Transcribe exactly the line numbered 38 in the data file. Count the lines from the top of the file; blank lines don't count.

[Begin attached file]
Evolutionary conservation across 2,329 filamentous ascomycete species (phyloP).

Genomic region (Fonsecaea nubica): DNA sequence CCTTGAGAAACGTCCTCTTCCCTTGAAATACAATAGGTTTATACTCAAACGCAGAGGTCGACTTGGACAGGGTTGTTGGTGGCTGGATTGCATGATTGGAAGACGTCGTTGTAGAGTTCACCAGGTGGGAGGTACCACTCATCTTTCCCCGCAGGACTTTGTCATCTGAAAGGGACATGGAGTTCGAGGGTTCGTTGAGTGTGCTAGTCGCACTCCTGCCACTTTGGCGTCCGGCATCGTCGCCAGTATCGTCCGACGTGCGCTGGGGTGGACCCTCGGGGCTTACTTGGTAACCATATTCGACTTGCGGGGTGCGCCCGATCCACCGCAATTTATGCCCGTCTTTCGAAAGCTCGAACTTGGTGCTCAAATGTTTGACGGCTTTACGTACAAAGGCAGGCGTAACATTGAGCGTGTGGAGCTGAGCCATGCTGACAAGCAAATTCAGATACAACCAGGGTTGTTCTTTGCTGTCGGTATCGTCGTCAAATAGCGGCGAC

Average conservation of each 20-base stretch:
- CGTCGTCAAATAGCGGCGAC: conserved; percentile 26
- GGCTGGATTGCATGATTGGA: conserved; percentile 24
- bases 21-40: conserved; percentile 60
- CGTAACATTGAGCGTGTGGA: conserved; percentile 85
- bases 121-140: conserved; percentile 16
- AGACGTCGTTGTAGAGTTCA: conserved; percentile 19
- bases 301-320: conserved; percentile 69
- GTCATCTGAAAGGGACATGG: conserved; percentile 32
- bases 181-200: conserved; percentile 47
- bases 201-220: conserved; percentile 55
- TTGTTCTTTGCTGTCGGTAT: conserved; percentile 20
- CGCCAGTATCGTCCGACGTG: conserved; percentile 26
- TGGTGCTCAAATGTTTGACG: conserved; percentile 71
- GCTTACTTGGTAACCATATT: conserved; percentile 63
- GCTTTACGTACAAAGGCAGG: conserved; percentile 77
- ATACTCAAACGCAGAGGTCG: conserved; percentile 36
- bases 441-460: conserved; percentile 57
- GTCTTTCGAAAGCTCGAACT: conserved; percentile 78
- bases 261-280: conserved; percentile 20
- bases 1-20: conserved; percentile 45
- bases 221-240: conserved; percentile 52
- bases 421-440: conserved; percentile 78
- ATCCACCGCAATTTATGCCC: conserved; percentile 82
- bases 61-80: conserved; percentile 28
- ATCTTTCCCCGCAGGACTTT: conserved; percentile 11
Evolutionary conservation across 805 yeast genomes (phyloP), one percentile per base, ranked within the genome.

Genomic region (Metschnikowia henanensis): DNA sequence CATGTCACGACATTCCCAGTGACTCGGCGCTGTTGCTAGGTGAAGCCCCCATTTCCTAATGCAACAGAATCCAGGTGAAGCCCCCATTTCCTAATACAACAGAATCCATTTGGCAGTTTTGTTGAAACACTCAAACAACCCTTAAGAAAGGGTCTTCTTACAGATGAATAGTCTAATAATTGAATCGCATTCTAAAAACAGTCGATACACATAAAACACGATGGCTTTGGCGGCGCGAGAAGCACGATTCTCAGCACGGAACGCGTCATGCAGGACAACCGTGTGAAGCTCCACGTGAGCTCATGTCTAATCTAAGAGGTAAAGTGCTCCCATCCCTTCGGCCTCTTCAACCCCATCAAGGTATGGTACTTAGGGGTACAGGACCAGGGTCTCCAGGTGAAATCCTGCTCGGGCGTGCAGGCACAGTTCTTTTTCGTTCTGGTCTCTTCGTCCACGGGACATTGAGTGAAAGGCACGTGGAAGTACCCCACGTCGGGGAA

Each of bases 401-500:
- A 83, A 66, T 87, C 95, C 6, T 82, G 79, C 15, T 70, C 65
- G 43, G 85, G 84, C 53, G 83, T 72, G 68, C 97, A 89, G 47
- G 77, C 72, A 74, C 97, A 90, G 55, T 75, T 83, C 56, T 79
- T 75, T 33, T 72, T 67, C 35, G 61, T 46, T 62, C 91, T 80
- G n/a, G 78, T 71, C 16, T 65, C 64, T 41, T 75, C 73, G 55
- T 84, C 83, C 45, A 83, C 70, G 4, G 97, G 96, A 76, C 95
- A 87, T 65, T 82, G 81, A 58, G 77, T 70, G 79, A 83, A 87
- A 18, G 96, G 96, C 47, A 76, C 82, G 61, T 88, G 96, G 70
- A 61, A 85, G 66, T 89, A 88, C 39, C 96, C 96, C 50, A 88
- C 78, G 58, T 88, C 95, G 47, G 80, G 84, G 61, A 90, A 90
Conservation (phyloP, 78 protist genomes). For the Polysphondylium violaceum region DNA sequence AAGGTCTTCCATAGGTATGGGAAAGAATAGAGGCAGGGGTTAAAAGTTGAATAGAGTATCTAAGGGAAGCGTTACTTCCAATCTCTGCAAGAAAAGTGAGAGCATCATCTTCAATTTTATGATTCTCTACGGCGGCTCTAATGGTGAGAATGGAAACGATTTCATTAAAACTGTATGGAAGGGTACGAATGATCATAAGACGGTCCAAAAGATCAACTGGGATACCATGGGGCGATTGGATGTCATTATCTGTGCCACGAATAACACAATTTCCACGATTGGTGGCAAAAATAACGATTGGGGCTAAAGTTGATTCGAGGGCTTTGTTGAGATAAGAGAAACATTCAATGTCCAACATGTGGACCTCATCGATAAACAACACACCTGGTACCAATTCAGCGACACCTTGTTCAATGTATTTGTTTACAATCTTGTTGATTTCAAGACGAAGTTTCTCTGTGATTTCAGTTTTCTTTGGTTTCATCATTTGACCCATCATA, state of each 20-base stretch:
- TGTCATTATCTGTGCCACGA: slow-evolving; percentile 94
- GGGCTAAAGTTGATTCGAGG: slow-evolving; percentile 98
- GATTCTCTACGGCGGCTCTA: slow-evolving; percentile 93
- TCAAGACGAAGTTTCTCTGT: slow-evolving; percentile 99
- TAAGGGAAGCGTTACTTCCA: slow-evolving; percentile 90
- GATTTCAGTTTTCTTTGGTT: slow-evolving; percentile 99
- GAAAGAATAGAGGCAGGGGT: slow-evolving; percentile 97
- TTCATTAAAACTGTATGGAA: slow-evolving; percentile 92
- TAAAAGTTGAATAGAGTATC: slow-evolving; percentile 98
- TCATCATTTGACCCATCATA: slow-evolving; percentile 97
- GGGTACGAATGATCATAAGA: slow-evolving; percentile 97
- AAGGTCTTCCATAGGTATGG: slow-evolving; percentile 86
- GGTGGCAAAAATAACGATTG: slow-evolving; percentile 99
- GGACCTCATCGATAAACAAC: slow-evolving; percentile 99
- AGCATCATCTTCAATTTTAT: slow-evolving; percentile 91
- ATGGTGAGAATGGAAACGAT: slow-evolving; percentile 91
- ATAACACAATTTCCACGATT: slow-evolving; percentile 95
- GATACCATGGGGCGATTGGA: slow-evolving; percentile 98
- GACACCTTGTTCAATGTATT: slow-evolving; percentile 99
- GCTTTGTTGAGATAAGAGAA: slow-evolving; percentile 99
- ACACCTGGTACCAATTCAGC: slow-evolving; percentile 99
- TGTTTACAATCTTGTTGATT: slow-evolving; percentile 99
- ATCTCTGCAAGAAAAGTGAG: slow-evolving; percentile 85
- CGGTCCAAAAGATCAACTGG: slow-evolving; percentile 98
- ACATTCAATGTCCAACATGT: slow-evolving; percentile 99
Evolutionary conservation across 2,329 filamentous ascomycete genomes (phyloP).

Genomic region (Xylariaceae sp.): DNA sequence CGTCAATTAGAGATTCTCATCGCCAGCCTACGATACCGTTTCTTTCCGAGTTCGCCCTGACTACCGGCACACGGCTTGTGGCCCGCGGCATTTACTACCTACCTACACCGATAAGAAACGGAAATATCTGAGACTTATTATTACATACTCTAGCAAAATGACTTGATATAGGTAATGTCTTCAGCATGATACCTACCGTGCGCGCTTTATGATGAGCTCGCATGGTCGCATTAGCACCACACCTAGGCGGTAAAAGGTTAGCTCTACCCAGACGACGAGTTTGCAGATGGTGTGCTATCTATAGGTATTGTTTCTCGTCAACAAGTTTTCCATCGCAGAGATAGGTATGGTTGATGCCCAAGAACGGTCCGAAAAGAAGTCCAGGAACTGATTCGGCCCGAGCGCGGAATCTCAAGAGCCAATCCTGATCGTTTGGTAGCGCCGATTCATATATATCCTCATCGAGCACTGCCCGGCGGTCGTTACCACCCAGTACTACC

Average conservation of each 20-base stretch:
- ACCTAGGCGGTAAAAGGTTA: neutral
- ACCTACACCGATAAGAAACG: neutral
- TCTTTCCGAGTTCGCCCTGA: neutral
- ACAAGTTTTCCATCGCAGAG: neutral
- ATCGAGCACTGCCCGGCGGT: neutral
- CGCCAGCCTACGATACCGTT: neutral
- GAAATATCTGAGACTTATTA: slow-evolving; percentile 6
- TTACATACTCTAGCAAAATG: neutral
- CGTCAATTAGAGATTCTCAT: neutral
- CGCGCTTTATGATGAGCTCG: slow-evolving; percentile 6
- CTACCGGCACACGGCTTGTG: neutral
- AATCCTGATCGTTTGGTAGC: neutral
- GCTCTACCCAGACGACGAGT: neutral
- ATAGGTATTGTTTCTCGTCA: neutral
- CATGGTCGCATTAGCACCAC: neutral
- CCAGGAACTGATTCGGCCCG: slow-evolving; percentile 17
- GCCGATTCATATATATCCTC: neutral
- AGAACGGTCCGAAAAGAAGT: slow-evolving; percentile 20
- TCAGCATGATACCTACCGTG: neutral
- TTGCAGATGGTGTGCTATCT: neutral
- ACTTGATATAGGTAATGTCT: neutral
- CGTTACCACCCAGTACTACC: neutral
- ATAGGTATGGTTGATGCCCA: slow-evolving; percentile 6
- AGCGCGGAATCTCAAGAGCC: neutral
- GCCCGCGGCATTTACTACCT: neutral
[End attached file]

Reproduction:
- A 87, T 65, T 82, G 81, A 58, G 77, T 70, G 79, A 83, A 87